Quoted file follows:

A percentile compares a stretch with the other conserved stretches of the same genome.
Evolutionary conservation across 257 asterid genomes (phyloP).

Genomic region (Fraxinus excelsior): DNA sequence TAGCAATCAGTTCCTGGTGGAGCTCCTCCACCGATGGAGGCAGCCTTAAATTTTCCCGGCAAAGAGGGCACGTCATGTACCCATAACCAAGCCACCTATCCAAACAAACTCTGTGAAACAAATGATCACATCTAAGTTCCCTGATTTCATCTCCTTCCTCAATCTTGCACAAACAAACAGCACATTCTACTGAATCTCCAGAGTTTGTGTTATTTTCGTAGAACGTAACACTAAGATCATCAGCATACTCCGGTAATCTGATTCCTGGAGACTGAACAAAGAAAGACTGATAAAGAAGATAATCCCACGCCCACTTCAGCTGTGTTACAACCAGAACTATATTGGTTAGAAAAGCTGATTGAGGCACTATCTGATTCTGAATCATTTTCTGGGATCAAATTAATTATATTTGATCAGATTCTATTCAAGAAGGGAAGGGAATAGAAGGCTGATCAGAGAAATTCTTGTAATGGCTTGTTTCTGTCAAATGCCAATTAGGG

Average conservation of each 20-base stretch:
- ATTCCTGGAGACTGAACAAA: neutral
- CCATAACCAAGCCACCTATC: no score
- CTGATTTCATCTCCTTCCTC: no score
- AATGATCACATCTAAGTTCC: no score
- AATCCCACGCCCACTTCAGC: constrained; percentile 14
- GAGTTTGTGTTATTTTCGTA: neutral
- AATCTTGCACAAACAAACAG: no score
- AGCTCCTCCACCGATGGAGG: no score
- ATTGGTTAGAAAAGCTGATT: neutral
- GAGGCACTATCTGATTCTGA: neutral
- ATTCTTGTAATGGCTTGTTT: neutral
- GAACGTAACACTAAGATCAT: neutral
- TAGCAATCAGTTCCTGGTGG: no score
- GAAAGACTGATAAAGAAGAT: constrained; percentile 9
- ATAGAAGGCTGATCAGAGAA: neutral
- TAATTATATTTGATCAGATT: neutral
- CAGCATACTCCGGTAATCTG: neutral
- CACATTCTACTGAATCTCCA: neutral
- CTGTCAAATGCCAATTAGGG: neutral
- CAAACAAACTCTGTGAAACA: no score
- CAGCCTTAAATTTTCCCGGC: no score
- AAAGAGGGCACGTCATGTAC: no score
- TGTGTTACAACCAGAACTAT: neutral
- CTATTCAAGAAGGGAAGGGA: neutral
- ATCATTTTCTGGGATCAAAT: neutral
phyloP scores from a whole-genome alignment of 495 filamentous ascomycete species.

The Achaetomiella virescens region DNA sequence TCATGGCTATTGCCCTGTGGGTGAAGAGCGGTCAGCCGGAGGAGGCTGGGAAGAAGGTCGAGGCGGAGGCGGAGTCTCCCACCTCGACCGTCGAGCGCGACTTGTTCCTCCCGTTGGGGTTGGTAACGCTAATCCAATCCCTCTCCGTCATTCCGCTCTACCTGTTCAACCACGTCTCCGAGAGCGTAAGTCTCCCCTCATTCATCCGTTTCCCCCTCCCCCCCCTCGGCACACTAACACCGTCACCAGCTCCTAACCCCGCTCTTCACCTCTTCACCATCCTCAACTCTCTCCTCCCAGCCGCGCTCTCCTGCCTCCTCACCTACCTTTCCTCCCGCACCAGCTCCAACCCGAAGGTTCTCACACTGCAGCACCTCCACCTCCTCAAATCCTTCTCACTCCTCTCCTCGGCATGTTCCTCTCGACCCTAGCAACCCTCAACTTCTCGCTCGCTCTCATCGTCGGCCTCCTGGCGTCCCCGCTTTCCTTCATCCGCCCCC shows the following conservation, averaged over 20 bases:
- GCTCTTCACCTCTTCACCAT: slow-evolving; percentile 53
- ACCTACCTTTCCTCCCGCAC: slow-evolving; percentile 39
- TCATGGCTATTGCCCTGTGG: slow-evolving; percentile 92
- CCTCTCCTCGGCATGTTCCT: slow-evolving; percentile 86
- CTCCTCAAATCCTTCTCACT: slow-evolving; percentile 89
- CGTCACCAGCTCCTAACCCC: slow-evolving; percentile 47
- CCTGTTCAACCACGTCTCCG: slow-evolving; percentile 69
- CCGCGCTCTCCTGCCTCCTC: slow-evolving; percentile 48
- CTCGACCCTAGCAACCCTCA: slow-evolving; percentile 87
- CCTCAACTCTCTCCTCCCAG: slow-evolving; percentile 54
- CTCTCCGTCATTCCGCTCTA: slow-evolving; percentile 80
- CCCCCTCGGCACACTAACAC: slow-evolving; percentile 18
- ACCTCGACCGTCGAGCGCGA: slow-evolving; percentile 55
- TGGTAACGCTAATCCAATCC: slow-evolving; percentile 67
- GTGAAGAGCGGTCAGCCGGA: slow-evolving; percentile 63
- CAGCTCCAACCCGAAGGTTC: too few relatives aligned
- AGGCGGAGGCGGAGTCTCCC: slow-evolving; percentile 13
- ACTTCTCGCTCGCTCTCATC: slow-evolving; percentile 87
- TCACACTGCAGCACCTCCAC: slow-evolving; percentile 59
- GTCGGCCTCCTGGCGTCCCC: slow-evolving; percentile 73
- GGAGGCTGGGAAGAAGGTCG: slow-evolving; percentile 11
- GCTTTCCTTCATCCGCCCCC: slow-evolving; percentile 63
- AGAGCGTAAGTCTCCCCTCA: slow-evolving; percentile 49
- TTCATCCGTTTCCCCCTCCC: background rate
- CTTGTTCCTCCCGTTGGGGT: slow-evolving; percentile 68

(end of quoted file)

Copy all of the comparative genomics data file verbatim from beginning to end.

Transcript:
A percentile compares a stretch with the other conserved stretches of the same genome.
Evolutionary conservation across 257 asterid genomes (phyloP).

Genomic region (Fraxinus excelsior): DNA sequence TAGCAATCAGTTCCTGGTGGAGCTCCTCCACCGATGGAGGCAGCCTTAAATTTTCCCGGCAAAGAGGGCACGTCATGTACCCATAACCAAGCCACCTATCCAAACAAACTCTGTGAAACAAATGATCACATCTAAGTTCCCTGATTTCATCTCCTTCCTCAATCTTGCACAAACAAACAGCACATTCTACTGAATCTCCAGAGTTTGTGTTATTTTCGTAGAACGTAACACTAAGATCATCAGCATACTCCGGTAATCTGATTCCTGGAGACTGAACAAAGAAAGACTGATAAAGAAGATAATCCCACGCCCACTTCAGCTGTGTTACAACCAGAACTATATTGGTTAGAAAAGCTGATTGAGGCACTATCTGATTCTGAATCATTTTCTGGGATCAAATTAATTATATTTGATCAGATTCTATTCAAGAAGGGAAGGGAATAGAAGGCTGATCAGAGAAATTCTTGTAATGGCTTGTTTCTGTCAAATGCCAATTAGGG

Average conservation of each 20-base stretch:
- ATTCCTGGAGACTGAACAAA: neutral
- CCATAACCAAGCCACCTATC: no score
- CTGATTTCATCTCCTTCCTC: no score
- AATGATCACATCTAAGTTCC: no score
- AATCCCACGCCCACTTCAGC: constrained; percentile 14
- GAGTTTGTGTTATTTTCGTA: neutral
- AATCTTGCACAAACAAACAG: no score
- AGCTCCTCCACCGATGGAGG: no score
- ATTGGTTAGAAAAGCTGATT: neutral
- GAGGCACTATCTGATTCTGA: neutral
- ATTCTTGTAATGGCTTGTTT: neutral
- GAACGTAACACTAAGATCAT: neutral
- TAGCAATCAGTTCCTGGTGG: no score
- GAAAGACTGATAAAGAAGAT: constrained; percentile 9
- ATAGAAGGCTGATCAGAGAA: neutral
- TAATTATATTTGATCAGATT: neutral
- CAGCATACTCCGGTAATCTG: neutral
- CACATTCTACTGAATCTCCA: neutral
- CTGTCAAATGCCAATTAGGG: neutral
- CAAACAAACTCTGTGAAACA: no score
- CAGCCTTAAATTTTCCCGGC: no score
- AAAGAGGGCACGTCATGTAC: no score
- TGTGTTACAACCAGAACTAT: neutral
- CTATTCAAGAAGGGAAGGGA: neutral
- ATCATTTTCTGGGATCAAAT: neutral
phyloP scores from a whole-genome alignment of 495 filamentous ascomycete species.

The Achaetomiella virescens region DNA sequence TCATGGCTATTGCCCTGTGGGTGAAGAGCGGTCAGCCGGAGGAGGCTGGGAAGAAGGTCGAGGCGGAGGCGGAGTCTCCCACCTCGACCGTCGAGCGCGACTTGTTCCTCCCGTTGGGGTTGGTAACGCTAATCCAATCCCTCTCCGTCATTCCGCTCTACCTGTTCAACCACGTCTCCGAGAGCGTAAGTCTCCCCTCATTCATCCGTTTCCCCCTCCCCCCCCTCGGCACACTAACACCGTCACCAGCTCCTAACCCCGCTCTTCACCTCTTCACCATCCTCAACTCTCTCCTCCCAGCCGCGCTCTCCTGCCTCCTCACCTACCTTTCCTCCCGCACCAGCTCCAACCCGAAGGTTCTCACACTGCAGCACCTCCACCTCCTCAAATCCTTCTCACTCCTCTCCTCGGCATGTTCCTCTCGACCCTAGCAACCCTCAACTTCTCGCTCGCTCTCATCGTCGGCCTCCTGGCGTCCCCGCTTTCCTTCATCCGCCCCC shows the following conservation, averaged over 20 bases:
- GCTCTTCACCTCTTCACCAT: slow-evolving; percentile 53
- ACCTACCTTTCCTCCCGCAC: slow-evolving; percentile 39
- TCATGGCTATTGCCCTGTGG: slow-evolving; percentile 92
- CCTCTCCTCGGCATGTTCCT: slow-evolving; percentile 86
- CTCCTCAAATCCTTCTCACT: slow-evolving; percentile 89
- CGTCACCAGCTCCTAACCCC: slow-evolving; percentile 47
- CCTGTTCAACCACGTCTCCG: slow-evolving; percentile 69
- CCGCGCTCTCCTGCCTCCTC: slow-evolving; percentile 48
- CTCGACCCTAGCAACCCTCA: slow-evolving; percentile 87
- CCTCAACTCTCTCCTCCCAG: slow-evolving; percentile 54
- CTCTCCGTCATTCCGCTCTA: slow-evolving; percentile 80
- CCCCCTCGGCACACTAACAC: slow-evolving; percentile 18
- ACCTCGACCGTCGAGCGCGA: slow-evolving; percentile 55
- TGGTAACGCTAATCCAATCC: slow-evolving; percentile 67
- GTGAAGAGCGGTCAGCCGGA: slow-evolving; percentile 63
- CAGCTCCAACCCGAAGGTTC: too few relatives aligned
- AGGCGGAGGCGGAGTCTCCC: slow-evolving; percentile 13
- ACTTCTCGCTCGCTCTCATC: slow-evolving; percentile 87
- TCACACTGCAGCACCTCCAC: slow-evolving; percentile 59
- GTCGGCCTCCTGGCGTCCCC: slow-evolving; percentile 73
- GGAGGCTGGGAAGAAGGTCG: slow-evolving; percentile 11
- GCTTTCCTTCATCCGCCCCC: slow-evolving; percentile 63
- AGAGCGTAAGTCTCCCCTCA: slow-evolving; percentile 49
- TTCATCCGTTTCCCCCTCCC: background rate
- CTTGTTCCTCCCGTTGGGGT: slow-evolving; percentile 68